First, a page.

UPDATE #2: 9/28/13 It’s been about 6 weeks since my last update and I’m happy to report that my joint and muscle pain have continued to decrease. I did have a bit of a setback with my Haglund’s deformity in my right foot after I stupidly did a toe stand in yoga class – something I hadn’t done in a long time and was excited I could still do, but I paid for it within 36 hours. My pelvic pain is almost gone and I was even able to sit in the car for a 9 hour car ride to Bend, OR twice in 5 days. The only other strange symptom I’ve had recently is some eye irritation after passing some small granules in the inside corners of my eyes. Apparently you can secrete oxalates through the fluid in your eyes. As a result, my left eye has been bloodshot (something that never happens to me – even after swimming without goggles). I’m guessing it is oxalate-related as my body is probably slowing releasing it through various avenues.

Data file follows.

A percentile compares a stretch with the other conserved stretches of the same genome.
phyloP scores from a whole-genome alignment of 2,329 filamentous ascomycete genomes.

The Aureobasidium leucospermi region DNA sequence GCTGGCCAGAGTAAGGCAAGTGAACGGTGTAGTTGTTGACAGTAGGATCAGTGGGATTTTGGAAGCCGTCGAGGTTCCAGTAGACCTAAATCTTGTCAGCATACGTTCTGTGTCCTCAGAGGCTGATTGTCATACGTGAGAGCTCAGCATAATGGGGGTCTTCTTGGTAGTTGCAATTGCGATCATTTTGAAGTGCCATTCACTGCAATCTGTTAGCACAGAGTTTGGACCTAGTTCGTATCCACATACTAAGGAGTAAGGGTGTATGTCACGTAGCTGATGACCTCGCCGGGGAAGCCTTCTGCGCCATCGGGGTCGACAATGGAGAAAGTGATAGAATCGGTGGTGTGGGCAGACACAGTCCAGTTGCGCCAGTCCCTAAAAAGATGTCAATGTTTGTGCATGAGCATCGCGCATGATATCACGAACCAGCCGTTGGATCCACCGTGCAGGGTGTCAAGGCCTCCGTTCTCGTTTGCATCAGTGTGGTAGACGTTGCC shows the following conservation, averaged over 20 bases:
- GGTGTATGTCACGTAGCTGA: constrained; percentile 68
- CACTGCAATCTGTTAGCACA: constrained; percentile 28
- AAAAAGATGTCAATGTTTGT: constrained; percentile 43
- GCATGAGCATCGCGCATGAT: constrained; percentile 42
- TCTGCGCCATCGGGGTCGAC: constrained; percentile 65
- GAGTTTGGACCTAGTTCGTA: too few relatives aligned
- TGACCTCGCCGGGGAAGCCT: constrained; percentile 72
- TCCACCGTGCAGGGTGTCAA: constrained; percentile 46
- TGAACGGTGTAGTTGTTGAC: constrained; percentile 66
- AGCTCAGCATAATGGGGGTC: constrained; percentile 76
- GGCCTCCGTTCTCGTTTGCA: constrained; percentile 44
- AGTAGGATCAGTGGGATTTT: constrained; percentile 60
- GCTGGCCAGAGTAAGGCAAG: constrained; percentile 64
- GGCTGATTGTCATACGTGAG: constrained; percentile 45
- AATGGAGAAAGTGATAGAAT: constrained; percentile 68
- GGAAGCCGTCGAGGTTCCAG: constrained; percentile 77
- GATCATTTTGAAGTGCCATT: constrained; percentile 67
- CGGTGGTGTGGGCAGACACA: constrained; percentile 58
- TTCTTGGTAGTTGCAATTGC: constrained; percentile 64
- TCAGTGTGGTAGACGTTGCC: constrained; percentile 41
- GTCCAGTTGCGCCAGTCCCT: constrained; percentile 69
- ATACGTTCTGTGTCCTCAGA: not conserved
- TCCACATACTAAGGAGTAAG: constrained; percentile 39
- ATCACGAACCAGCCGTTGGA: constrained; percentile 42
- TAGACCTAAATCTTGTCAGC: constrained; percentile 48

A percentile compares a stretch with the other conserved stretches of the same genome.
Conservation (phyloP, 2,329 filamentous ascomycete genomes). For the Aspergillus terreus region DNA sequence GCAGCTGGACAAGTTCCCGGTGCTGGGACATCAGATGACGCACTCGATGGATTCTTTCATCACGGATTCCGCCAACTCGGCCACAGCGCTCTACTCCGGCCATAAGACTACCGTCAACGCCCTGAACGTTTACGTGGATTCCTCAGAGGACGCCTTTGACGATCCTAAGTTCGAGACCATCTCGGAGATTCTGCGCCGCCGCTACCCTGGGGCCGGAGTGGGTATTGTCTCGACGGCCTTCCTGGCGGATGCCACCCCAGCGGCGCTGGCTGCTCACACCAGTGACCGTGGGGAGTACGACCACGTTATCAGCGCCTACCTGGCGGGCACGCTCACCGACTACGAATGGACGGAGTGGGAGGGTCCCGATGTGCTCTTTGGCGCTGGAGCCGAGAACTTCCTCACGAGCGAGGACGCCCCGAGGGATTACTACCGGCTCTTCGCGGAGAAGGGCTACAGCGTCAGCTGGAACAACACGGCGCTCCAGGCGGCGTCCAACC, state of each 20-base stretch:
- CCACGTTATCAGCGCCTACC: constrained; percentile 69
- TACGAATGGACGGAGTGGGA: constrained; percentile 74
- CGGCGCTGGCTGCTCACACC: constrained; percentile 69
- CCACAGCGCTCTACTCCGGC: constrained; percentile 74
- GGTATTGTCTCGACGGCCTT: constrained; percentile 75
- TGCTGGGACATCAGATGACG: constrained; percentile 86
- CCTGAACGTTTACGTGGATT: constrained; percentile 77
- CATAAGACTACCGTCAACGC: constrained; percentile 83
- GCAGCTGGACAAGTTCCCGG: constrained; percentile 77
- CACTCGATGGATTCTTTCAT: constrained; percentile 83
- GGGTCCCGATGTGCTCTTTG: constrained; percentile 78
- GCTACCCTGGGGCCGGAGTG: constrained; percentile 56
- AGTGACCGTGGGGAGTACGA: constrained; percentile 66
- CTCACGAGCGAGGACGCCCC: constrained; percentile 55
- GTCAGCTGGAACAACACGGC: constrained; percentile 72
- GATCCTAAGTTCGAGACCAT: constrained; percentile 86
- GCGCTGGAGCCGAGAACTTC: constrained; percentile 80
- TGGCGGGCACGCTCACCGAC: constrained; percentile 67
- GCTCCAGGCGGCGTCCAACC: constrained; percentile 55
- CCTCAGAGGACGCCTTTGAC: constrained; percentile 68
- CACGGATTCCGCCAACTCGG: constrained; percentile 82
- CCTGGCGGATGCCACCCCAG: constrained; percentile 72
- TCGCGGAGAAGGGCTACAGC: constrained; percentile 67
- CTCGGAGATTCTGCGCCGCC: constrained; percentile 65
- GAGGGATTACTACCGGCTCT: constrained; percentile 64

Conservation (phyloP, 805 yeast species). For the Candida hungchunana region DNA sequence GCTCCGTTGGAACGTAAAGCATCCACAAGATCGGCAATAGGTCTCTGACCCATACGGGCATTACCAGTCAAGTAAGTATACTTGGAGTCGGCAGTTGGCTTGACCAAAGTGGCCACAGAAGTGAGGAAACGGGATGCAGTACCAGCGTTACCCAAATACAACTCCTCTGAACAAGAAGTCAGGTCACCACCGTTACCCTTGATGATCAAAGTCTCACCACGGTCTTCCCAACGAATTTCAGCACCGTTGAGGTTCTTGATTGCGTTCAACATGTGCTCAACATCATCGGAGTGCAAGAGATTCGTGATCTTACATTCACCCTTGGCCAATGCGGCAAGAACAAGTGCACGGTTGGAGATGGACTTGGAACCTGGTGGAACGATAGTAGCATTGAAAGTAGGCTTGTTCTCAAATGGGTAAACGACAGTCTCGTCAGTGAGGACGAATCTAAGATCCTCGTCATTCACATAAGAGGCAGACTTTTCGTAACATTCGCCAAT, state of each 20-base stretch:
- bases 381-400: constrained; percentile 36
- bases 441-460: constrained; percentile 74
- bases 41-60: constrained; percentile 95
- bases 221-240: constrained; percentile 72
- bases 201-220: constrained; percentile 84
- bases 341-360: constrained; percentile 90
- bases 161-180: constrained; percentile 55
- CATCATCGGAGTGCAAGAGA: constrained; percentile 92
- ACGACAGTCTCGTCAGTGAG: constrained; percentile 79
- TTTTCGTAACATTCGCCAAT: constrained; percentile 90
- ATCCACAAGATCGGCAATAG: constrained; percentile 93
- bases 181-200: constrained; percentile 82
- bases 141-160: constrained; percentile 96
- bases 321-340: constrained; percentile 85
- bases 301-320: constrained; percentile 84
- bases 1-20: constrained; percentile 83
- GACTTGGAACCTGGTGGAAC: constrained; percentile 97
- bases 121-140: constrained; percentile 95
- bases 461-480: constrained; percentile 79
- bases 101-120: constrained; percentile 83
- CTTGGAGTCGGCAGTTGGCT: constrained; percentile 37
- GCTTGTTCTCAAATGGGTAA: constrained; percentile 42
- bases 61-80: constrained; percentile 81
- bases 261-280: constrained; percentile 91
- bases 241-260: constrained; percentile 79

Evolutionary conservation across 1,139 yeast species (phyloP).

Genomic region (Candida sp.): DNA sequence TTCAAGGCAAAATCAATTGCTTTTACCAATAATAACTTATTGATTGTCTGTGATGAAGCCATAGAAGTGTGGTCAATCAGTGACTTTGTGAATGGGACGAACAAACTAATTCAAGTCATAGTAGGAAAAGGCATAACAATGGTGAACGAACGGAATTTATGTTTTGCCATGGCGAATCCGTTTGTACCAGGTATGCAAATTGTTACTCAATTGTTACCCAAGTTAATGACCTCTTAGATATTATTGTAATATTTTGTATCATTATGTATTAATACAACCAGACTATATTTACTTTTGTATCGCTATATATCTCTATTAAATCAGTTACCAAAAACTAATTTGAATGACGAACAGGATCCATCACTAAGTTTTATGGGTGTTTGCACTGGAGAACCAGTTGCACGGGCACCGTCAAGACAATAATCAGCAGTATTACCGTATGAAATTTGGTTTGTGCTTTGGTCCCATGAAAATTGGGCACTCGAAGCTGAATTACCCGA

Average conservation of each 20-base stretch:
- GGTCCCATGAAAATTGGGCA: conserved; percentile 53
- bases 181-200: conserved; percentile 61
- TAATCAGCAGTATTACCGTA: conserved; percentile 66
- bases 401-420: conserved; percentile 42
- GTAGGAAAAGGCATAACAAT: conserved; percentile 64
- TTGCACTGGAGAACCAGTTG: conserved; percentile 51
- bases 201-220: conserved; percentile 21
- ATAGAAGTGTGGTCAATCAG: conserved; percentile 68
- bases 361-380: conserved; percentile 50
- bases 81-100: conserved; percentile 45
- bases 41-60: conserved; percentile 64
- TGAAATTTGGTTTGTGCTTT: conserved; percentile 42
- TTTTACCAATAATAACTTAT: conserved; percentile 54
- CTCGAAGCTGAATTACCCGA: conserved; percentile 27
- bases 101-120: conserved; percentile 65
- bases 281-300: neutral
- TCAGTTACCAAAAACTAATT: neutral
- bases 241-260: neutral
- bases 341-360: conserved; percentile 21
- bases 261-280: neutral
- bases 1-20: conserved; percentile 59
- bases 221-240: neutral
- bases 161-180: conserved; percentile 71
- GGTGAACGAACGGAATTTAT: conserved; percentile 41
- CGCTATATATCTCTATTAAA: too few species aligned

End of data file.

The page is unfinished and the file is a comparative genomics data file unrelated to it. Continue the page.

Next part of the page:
UPDATE #3 4/26/14 I can’t believe that it’s been so long since I’ve updated this post. I’m happy to say that it’s been almost a year since I drastically reduced my oxalate consumption (on 5/10/14). Things are much better than they were a year ago. I still get my “oxalate dump” days, but they’re more manageable and they don’t last as once. One product that has helped me tremendously is Magnesium Malate (I take capsules by Source Naturals). When I feel my symptoms coming on, the magnesium malate really helps reduce or eliminate them. I also still get some oxalate deposits in my eyes in the morning, but not as much as I used to. The best part is my pain level has greatly decreased and I’m back to being able to take long runs and bike rides without pain and without having to urinate frequently.